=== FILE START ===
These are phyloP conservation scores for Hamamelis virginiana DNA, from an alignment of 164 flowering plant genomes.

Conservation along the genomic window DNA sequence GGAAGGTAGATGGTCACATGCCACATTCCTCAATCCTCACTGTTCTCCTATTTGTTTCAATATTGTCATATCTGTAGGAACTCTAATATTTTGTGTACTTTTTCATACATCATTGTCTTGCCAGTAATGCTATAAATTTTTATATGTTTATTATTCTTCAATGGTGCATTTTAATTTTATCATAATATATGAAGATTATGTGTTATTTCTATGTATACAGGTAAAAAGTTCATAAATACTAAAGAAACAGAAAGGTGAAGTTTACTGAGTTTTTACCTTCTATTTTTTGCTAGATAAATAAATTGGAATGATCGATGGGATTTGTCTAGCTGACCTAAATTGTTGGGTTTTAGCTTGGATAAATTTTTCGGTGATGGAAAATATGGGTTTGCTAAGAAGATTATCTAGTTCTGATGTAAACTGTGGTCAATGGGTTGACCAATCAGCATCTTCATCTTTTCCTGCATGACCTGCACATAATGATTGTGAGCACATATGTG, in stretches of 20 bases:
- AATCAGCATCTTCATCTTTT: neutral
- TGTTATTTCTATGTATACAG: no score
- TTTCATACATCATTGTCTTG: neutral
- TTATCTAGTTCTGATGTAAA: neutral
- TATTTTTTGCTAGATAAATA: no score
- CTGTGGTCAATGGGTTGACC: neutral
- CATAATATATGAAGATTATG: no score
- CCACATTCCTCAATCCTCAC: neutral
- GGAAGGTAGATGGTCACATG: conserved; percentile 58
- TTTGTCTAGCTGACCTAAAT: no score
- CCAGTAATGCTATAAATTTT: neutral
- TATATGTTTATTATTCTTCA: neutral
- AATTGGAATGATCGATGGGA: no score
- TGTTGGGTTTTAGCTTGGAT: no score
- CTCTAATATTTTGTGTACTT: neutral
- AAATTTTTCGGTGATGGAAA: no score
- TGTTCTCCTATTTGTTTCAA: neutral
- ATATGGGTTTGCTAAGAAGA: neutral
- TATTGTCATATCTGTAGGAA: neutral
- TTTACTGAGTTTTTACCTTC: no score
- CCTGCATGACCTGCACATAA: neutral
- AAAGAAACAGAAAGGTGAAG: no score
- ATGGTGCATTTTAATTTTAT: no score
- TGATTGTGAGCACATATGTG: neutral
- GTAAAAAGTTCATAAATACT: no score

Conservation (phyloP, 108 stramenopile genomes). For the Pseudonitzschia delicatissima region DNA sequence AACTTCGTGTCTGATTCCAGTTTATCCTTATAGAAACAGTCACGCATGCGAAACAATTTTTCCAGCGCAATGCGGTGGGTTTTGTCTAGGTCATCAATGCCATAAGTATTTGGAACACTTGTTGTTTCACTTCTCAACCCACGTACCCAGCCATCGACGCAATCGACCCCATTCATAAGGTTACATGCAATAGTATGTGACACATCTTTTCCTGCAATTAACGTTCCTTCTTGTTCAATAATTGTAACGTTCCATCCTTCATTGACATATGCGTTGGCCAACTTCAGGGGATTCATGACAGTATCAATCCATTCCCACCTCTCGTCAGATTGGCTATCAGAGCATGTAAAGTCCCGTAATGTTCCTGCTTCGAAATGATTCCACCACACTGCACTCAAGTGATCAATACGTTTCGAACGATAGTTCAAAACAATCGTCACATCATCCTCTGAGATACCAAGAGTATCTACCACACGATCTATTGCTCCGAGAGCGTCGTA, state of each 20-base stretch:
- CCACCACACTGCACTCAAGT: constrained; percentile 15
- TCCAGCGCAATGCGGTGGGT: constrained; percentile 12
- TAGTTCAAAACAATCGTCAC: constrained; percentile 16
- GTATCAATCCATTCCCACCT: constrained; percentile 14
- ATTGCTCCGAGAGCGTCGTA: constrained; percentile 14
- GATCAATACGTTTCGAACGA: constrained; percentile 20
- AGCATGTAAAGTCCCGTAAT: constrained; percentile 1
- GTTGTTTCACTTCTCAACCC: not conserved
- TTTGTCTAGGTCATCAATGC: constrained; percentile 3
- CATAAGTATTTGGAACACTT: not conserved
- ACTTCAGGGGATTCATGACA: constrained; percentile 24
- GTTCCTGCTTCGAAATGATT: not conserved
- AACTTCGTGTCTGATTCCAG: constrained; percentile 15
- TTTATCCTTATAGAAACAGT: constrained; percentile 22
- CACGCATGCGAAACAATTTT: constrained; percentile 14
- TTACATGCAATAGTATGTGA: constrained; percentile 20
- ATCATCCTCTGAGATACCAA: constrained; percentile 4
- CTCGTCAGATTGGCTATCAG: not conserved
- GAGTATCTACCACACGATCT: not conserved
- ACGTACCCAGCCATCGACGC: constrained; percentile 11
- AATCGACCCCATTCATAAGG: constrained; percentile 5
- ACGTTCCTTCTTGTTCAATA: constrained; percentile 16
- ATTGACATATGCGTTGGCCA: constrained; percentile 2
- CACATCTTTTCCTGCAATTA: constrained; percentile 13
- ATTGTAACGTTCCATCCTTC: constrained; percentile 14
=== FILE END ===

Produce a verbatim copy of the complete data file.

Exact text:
These are phyloP conservation scores for Hamamelis virginiana DNA, from an alignment of 164 flowering plant genomes.

Conservation along the genomic window DNA sequence GGAAGGTAGATGGTCACATGCCACATTCCTCAATCCTCACTGTTCTCCTATTTGTTTCAATATTGTCATATCTGTAGGAACTCTAATATTTTGTGTACTTTTTCATACATCATTGTCTTGCCAGTAATGCTATAAATTTTTATATGTTTATTATTCTTCAATGGTGCATTTTAATTTTATCATAATATATGAAGATTATGTGTTATTTCTATGTATACAGGTAAAAAGTTCATAAATACTAAAGAAACAGAAAGGTGAAGTTTACTGAGTTTTTACCTTCTATTTTTTGCTAGATAAATAAATTGGAATGATCGATGGGATTTGTCTAGCTGACCTAAATTGTTGGGTTTTAGCTTGGATAAATTTTTCGGTGATGGAAAATATGGGTTTGCTAAGAAGATTATCTAGTTCTGATGTAAACTGTGGTCAATGGGTTGACCAATCAGCATCTTCATCTTTTCCTGCATGACCTGCACATAATGATTGTGAGCACATATGTG, in stretches of 20 bases:
- AATCAGCATCTTCATCTTTT: neutral
- TGTTATTTCTATGTATACAG: no score
- TTTCATACATCATTGTCTTG: neutral
- TTATCTAGTTCTGATGTAAA: neutral
- TATTTTTTGCTAGATAAATA: no score
- CTGTGGTCAATGGGTTGACC: neutral
- CATAATATATGAAGATTATG: no score
- CCACATTCCTCAATCCTCAC: neutral
- GGAAGGTAGATGGTCACATG: conserved; percentile 58
- TTTGTCTAGCTGACCTAAAT: no score
- CCAGTAATGCTATAAATTTT: neutral
- TATATGTTTATTATTCTTCA: neutral
- AATTGGAATGATCGATGGGA: no score
- TGTTGGGTTTTAGCTTGGAT: no score
- CTCTAATATTTTGTGTACTT: neutral
- AAATTTTTCGGTGATGGAAA: no score
- TGTTCTCCTATTTGTTTCAA: neutral
- ATATGGGTTTGCTAAGAAGA: neutral
- TATTGTCATATCTGTAGGAA: neutral
- TTTACTGAGTTTTTACCTTC: no score
- CCTGCATGACCTGCACATAA: neutral
- AAAGAAACAGAAAGGTGAAG: no score
- ATGGTGCATTTTAATTTTAT: no score
- TGATTGTGAGCACATATGTG: neutral
- GTAAAAAGTTCATAAATACT: no score

Conservation (phyloP, 108 stramenopile genomes). For the Pseudonitzschia delicatissima region DNA sequence AACTTCGTGTCTGATTCCAGTTTATCCTTATAGAAACAGTCACGCATGCGAAACAATTTTTCCAGCGCAATGCGGTGGGTTTTGTCTAGGTCATCAATGCCATAAGTATTTGGAACACTTGTTGTTTCACTTCTCAACCCACGTACCCAGCCATCGACGCAATCGACCCCATTCATAAGGTTACATGCAATAGTATGTGACACATCTTTTCCTGCAATTAACGTTCCTTCTTGTTCAATAATTGTAACGTTCCATCCTTCATTGACATATGCGTTGGCCAACTTCAGGGGATTCATGACAGTATCAATCCATTCCCACCTCTCGTCAGATTGGCTATCAGAGCATGTAAAGTCCCGTAATGTTCCTGCTTCGAAATGATTCCACCACACTGCACTCAAGTGATCAATACGTTTCGAACGATAGTTCAAAACAATCGTCACATCATCCTCTGAGATACCAAGAGTATCTACCACACGATCTATTGCTCCGAGAGCGTCGTA, state of each 20-base stretch:
- CCACCACACTGCACTCAAGT: constrained; percentile 15
- TCCAGCGCAATGCGGTGGGT: constrained; percentile 12
- TAGTTCAAAACAATCGTCAC: constrained; percentile 16
- GTATCAATCCATTCCCACCT: constrained; percentile 14
- ATTGCTCCGAGAGCGTCGTA: constrained; percentile 14
- GATCAATACGTTTCGAACGA: constrained; percentile 20
- AGCATGTAAAGTCCCGTAAT: constrained; percentile 1
- GTTGTTTCACTTCTCAACCC: not conserved
- TTTGTCTAGGTCATCAATGC: constrained; percentile 3
- CATAAGTATTTGGAACACTT: not conserved
- ACTTCAGGGGATTCATGACA: constrained; percentile 24
- GTTCCTGCTTCGAAATGATT: not conserved
- AACTTCGTGTCTGATTCCAG: constrained; percentile 15
- TTTATCCTTATAGAAACAGT: constrained; percentile 22
- CACGCATGCGAAACAATTTT: constrained; percentile 14
- TTACATGCAATAGTATGTGA: constrained; percentile 20
- ATCATCCTCTGAGATACCAA: constrained; percentile 4
- CTCGTCAGATTGGCTATCAG: not conserved
- GAGTATCTACCACACGATCT: not conserved
- ACGTACCCAGCCATCGACGC: constrained; percentile 11
- AATCGACCCCATTCATAAGG: constrained; percentile 5
- ACGTTCCTTCTTGTTCAATA: constrained; percentile 16
- ATTGACATATGCGTTGGCCA: constrained; percentile 2
- CACATCTTTTCCTGCAATTA: constrained; percentile 13
- ATTGTAACGTTCCATCCTTC: constrained; percentile 14